Updated research from Interact Analysis shows that there will be 634,000 battery-electric trucks and buses in 2022, out of a total market of 18.2 million.
By 2030, there will be over 9 million battery-electric trucks and buses out of a total market of 21 million. Meanwhile, the total global market for trucks, both electrified and non-electrified, remains much larger than that of buses, so most OEMs are likely to prioritize development of electric trucks over buses, according to the research.
While battery-electric vehicles (BEVs) are set for strong growth, this will vary widely according to vehicle type and country. In Germany for example, the BEV market for buses will experience impressive growth in 2022 but little or no growth in 2029. In contrast, on a global basis, long-haul battery electric trucks have a low forecast shipment for 2022 but significant growth for 2029.
“It’s hard to quantify in data, but the Ukraine conflict has had an undoubtable impact on the electric vehicle market. This impact has been rather mixed," said Jamie Fox, principal analyst at Interact Analysis. "On the one hand, as regions become increasingly reluctant to rely on Russia for fossil fuels, this will likely create a faster push towards electrification. On the other hand, the conflict has created significant supply chain issues causing a substantial rise in commodity prices, battery prices and the price of electric vehicles overall."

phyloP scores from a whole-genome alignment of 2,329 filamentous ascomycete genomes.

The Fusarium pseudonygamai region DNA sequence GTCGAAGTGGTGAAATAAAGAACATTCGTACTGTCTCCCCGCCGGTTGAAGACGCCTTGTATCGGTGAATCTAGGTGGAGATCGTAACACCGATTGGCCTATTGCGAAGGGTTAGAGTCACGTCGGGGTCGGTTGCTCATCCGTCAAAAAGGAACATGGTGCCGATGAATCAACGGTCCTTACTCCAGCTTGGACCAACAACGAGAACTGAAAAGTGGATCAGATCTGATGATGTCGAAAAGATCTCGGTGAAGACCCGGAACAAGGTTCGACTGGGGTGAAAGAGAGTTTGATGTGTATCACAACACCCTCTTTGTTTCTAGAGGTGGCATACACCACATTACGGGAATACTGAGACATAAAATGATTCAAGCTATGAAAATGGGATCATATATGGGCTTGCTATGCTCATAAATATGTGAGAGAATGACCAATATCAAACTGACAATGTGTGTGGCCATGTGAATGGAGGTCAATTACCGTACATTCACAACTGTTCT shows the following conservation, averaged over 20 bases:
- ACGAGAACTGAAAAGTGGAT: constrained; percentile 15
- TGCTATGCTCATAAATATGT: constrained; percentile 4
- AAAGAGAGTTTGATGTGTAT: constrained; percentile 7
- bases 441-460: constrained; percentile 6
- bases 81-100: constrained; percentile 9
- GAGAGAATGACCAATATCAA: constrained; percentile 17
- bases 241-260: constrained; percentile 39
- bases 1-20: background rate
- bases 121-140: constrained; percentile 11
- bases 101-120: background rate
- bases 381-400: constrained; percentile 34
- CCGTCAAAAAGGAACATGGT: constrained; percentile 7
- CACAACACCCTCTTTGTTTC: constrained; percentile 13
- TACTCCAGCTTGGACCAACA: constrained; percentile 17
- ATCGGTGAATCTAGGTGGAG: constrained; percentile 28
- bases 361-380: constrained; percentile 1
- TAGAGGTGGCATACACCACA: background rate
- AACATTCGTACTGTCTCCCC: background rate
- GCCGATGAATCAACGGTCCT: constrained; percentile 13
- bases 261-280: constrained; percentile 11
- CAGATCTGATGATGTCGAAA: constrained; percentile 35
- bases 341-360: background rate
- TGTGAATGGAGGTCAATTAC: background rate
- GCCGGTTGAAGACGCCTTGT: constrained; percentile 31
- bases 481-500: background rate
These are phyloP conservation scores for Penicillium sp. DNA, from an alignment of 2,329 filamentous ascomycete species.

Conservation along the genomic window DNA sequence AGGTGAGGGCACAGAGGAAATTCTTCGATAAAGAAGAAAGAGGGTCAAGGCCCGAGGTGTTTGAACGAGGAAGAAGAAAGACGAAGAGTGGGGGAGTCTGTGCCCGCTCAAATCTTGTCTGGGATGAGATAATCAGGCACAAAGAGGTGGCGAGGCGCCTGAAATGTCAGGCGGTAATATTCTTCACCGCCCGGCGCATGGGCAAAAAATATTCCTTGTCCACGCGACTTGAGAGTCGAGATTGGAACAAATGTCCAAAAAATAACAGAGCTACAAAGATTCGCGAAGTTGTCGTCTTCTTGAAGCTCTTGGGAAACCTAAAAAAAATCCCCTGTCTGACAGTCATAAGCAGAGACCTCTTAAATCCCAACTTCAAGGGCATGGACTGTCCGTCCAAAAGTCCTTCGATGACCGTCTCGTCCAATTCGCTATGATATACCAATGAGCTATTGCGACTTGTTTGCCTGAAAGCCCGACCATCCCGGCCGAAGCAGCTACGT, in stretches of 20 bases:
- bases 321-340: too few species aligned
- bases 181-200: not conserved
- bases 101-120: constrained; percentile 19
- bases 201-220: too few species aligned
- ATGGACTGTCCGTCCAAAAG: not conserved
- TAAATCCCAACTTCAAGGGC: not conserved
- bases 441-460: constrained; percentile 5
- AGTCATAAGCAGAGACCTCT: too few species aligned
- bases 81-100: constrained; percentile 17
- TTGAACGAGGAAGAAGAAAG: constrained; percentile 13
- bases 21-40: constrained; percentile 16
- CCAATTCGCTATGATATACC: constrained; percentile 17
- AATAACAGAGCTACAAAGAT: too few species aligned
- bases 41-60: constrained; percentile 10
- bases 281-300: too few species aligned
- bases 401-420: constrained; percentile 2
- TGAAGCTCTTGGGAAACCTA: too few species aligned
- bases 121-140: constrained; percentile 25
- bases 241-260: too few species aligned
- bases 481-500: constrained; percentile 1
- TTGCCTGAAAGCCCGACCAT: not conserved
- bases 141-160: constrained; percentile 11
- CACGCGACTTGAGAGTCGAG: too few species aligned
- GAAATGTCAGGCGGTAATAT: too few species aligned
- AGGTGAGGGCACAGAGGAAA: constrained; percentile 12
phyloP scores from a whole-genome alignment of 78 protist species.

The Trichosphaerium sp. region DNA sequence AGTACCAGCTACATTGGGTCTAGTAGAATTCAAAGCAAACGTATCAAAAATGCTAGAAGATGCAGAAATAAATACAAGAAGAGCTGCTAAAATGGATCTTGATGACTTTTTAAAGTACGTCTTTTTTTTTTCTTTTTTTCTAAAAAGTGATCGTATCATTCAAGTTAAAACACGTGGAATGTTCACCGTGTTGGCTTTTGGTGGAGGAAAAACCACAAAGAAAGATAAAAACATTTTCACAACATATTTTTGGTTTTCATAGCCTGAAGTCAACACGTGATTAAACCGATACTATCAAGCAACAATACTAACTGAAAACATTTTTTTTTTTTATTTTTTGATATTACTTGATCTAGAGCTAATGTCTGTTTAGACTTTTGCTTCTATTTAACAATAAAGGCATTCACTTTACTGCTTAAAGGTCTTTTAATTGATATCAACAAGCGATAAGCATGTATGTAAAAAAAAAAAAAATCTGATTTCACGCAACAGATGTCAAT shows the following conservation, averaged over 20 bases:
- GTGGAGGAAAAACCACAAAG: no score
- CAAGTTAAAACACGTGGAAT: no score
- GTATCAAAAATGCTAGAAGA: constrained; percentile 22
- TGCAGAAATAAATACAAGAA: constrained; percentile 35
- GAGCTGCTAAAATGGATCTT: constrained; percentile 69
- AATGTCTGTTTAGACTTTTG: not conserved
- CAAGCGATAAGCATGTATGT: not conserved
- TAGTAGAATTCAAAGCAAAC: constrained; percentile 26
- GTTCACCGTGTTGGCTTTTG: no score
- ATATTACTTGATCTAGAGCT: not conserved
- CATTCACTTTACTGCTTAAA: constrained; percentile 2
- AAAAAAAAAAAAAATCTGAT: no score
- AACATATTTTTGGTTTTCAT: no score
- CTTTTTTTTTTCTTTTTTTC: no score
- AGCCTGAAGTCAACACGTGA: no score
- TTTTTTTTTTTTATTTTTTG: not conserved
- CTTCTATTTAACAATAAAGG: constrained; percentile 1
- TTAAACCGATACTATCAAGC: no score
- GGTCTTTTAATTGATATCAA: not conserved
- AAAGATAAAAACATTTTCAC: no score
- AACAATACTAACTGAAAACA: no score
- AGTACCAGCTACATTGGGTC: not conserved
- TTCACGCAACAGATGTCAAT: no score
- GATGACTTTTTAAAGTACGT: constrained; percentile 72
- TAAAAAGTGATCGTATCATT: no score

In terms of BEV truck sales, China leads the way, partly because the Chinese government has provided the most funding to the industry. In 2021, China shipped just short of 100,000 units compared to approximately only 10,000 in the Americas. However, by 2023 the Americas will overtake, with BEV pickup trucks playing a role led by the Ford F-150 and Tesla Cybertruck.
In terms of long-haul vehicles (both trucks and buses), battery-electric is also ahead, but fuel cells still have a fighting chance in this segment of the market. Right out to 2030, the long haul market will be dominated by diesel. However, fuel cells are forecast to have a much larger share of the market relative to batteries. The reason for this is that long-haul battery electric technology does not have the same cost advantage over fuel cell that it does in short-haul urban transport.
However, total cost of ownership analysis shows that long-haul battery vehicles do still have lower vehicle, running and infrastructure costs than fuel cells.
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